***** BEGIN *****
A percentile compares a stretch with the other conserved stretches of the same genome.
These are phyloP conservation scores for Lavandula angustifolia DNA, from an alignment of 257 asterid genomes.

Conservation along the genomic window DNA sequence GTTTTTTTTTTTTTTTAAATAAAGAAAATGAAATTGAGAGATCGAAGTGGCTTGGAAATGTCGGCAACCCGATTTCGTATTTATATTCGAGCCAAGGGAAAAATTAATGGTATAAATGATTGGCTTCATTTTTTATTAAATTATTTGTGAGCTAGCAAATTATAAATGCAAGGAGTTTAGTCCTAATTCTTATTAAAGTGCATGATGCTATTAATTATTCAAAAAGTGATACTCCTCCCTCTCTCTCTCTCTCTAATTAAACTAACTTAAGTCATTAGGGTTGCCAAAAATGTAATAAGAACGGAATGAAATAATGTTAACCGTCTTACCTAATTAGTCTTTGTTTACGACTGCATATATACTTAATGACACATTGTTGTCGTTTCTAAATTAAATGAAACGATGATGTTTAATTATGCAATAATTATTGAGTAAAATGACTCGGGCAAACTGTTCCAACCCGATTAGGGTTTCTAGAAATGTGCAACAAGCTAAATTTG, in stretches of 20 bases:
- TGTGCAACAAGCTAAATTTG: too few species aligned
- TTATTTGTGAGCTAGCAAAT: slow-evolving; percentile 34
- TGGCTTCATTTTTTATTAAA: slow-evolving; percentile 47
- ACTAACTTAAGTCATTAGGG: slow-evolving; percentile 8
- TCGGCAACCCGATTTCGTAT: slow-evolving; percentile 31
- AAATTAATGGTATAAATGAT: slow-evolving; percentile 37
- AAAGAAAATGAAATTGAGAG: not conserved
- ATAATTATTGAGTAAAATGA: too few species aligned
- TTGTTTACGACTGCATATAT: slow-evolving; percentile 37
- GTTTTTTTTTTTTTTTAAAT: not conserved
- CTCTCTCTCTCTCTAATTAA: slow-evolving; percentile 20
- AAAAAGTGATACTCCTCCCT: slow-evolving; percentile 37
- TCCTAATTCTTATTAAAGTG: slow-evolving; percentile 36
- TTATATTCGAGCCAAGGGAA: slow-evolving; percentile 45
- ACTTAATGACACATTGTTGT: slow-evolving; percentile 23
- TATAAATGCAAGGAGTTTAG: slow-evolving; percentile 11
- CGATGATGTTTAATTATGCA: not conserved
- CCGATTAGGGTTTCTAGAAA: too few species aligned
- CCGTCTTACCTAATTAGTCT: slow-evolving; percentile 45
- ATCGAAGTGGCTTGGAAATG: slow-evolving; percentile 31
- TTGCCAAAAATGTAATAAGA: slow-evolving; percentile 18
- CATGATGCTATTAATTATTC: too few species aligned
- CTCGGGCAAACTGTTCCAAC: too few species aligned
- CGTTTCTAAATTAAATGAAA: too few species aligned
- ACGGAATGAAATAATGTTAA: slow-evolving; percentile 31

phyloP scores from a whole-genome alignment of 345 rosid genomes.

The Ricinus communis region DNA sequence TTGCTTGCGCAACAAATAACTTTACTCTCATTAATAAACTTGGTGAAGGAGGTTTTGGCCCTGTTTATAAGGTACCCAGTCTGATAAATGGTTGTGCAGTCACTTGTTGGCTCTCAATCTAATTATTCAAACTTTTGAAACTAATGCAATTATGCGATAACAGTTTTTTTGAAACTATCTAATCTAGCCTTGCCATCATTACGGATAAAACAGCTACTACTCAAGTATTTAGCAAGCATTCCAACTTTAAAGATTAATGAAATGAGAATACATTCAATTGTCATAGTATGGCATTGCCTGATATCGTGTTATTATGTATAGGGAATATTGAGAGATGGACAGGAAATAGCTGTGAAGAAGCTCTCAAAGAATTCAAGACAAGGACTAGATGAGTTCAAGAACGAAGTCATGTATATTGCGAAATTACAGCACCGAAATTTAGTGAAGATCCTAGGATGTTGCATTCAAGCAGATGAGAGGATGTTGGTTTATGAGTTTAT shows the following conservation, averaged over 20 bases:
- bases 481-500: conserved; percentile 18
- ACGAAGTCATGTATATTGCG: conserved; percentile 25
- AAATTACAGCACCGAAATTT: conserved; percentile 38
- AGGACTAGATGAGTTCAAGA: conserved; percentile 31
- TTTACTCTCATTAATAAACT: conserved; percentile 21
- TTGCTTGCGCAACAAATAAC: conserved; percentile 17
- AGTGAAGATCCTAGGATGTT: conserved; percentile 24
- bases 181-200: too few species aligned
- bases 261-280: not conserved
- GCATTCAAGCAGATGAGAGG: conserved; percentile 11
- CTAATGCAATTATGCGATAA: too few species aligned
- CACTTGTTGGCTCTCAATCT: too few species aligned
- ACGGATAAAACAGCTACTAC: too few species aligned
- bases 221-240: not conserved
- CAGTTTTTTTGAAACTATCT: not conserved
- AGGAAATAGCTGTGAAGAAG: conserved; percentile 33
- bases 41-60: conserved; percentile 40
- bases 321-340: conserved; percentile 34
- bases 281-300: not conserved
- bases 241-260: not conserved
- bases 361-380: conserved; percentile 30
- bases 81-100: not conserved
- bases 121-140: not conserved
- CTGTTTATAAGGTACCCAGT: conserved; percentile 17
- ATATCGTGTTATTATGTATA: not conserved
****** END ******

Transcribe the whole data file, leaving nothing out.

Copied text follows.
A percentile compares a stretch with the other conserved stretches of the same genome.
These are phyloP conservation scores for Lavandula angustifolia DNA, from an alignment of 257 asterid genomes.

Conservation along the genomic window DNA sequence GTTTTTTTTTTTTTTTAAATAAAGAAAATGAAATTGAGAGATCGAAGTGGCTTGGAAATGTCGGCAACCCGATTTCGTATTTATATTCGAGCCAAGGGAAAAATTAATGGTATAAATGATTGGCTTCATTTTTTATTAAATTATTTGTGAGCTAGCAAATTATAAATGCAAGGAGTTTAGTCCTAATTCTTATTAAAGTGCATGATGCTATTAATTATTCAAAAAGTGATACTCCTCCCTCTCTCTCTCTCTCTAATTAAACTAACTTAAGTCATTAGGGTTGCCAAAAATGTAATAAGAACGGAATGAAATAATGTTAACCGTCTTACCTAATTAGTCTTTGTTTACGACTGCATATATACTTAATGACACATTGTTGTCGTTTCTAAATTAAATGAAACGATGATGTTTAATTATGCAATAATTATTGAGTAAAATGACTCGGGCAAACTGTTCCAACCCGATTAGGGTTTCTAGAAATGTGCAACAAGCTAAATTTG, in stretches of 20 bases:
- TGTGCAACAAGCTAAATTTG: too few species aligned
- TTATTTGTGAGCTAGCAAAT: slow-evolving; percentile 34
- TGGCTTCATTTTTTATTAAA: slow-evolving; percentile 47
- ACTAACTTAAGTCATTAGGG: slow-evolving; percentile 8
- TCGGCAACCCGATTTCGTAT: slow-evolving; percentile 31
- AAATTAATGGTATAAATGAT: slow-evolving; percentile 37
- AAAGAAAATGAAATTGAGAG: not conserved
- ATAATTATTGAGTAAAATGA: too few species aligned
- TTGTTTACGACTGCATATAT: slow-evolving; percentile 37
- GTTTTTTTTTTTTTTTAAAT: not conserved
- CTCTCTCTCTCTCTAATTAA: slow-evolving; percentile 20
- AAAAAGTGATACTCCTCCCT: slow-evolving; percentile 37
- TCCTAATTCTTATTAAAGTG: slow-evolving; percentile 36
- TTATATTCGAGCCAAGGGAA: slow-evolving; percentile 45
- ACTTAATGACACATTGTTGT: slow-evolving; percentile 23
- TATAAATGCAAGGAGTTTAG: slow-evolving; percentile 11
- CGATGATGTTTAATTATGCA: not conserved
- CCGATTAGGGTTTCTAGAAA: too few species aligned
- CCGTCTTACCTAATTAGTCT: slow-evolving; percentile 45
- ATCGAAGTGGCTTGGAAATG: slow-evolving; percentile 31
- TTGCCAAAAATGTAATAAGA: slow-evolving; percentile 18
- CATGATGCTATTAATTATTC: too few species aligned
- CTCGGGCAAACTGTTCCAAC: too few species aligned
- CGTTTCTAAATTAAATGAAA: too few species aligned
- ACGGAATGAAATAATGTTAA: slow-evolving; percentile 31

phyloP scores from a whole-genome alignment of 345 rosid genomes.

The Ricinus communis region DNA sequence TTGCTTGCGCAACAAATAACTTTACTCTCATTAATAAACTTGGTGAAGGAGGTTTTGGCCCTGTTTATAAGGTACCCAGTCTGATAAATGGTTGTGCAGTCACTTGTTGGCTCTCAATCTAATTATTCAAACTTTTGAAACTAATGCAATTATGCGATAACAGTTTTTTTGAAACTATCTAATCTAGCCTTGCCATCATTACGGATAAAACAGCTACTACTCAAGTATTTAGCAAGCATTCCAACTTTAAAGATTAATGAAATGAGAATACATTCAATTGTCATAGTATGGCATTGCCTGATATCGTGTTATTATGTATAGGGAATATTGAGAGATGGACAGGAAATAGCTGTGAAGAAGCTCTCAAAGAATTCAAGACAAGGACTAGATGAGTTCAAGAACGAAGTCATGTATATTGCGAAATTACAGCACCGAAATTTAGTGAAGATCCTAGGATGTTGCATTCAAGCAGATGAGAGGATGTTGGTTTATGAGTTTAT shows the following conservation, averaged over 20 bases:
- bases 481-500: conserved; percentile 18
- ACGAAGTCATGTATATTGCG: conserved; percentile 25
- AAATTACAGCACCGAAATTT: conserved; percentile 38
- AGGACTAGATGAGTTCAAGA: conserved; percentile 31
- TTTACTCTCATTAATAAACT: conserved; percentile 21
- TTGCTTGCGCAACAAATAAC: conserved; percentile 17
- AGTGAAGATCCTAGGATGTT: conserved; percentile 24
- bases 181-200: too few species aligned
- bases 261-280: not conserved
- GCATTCAAGCAGATGAGAGG: conserved; percentile 11
- CTAATGCAATTATGCGATAA: too few species aligned
- CACTTGTTGGCTCTCAATCT: too few species aligned
- ACGGATAAAACAGCTACTAC: too few species aligned
- bases 221-240: not conserved
- CAGTTTTTTTGAAACTATCT: not conserved
- AGGAAATAGCTGTGAAGAAG: conserved; percentile 33
- bases 41-60: conserved; percentile 40
- bases 321-340: conserved; percentile 34
- bases 281-300: not conserved
- bases 241-260: not conserved
- bases 361-380: conserved; percentile 30
- bases 81-100: not conserved
- bases 121-140: not conserved
- CTGTTTATAAGGTACCCAGT: conserved; percentile 17
- ATATCGTGTTATTATGTATA: not conserved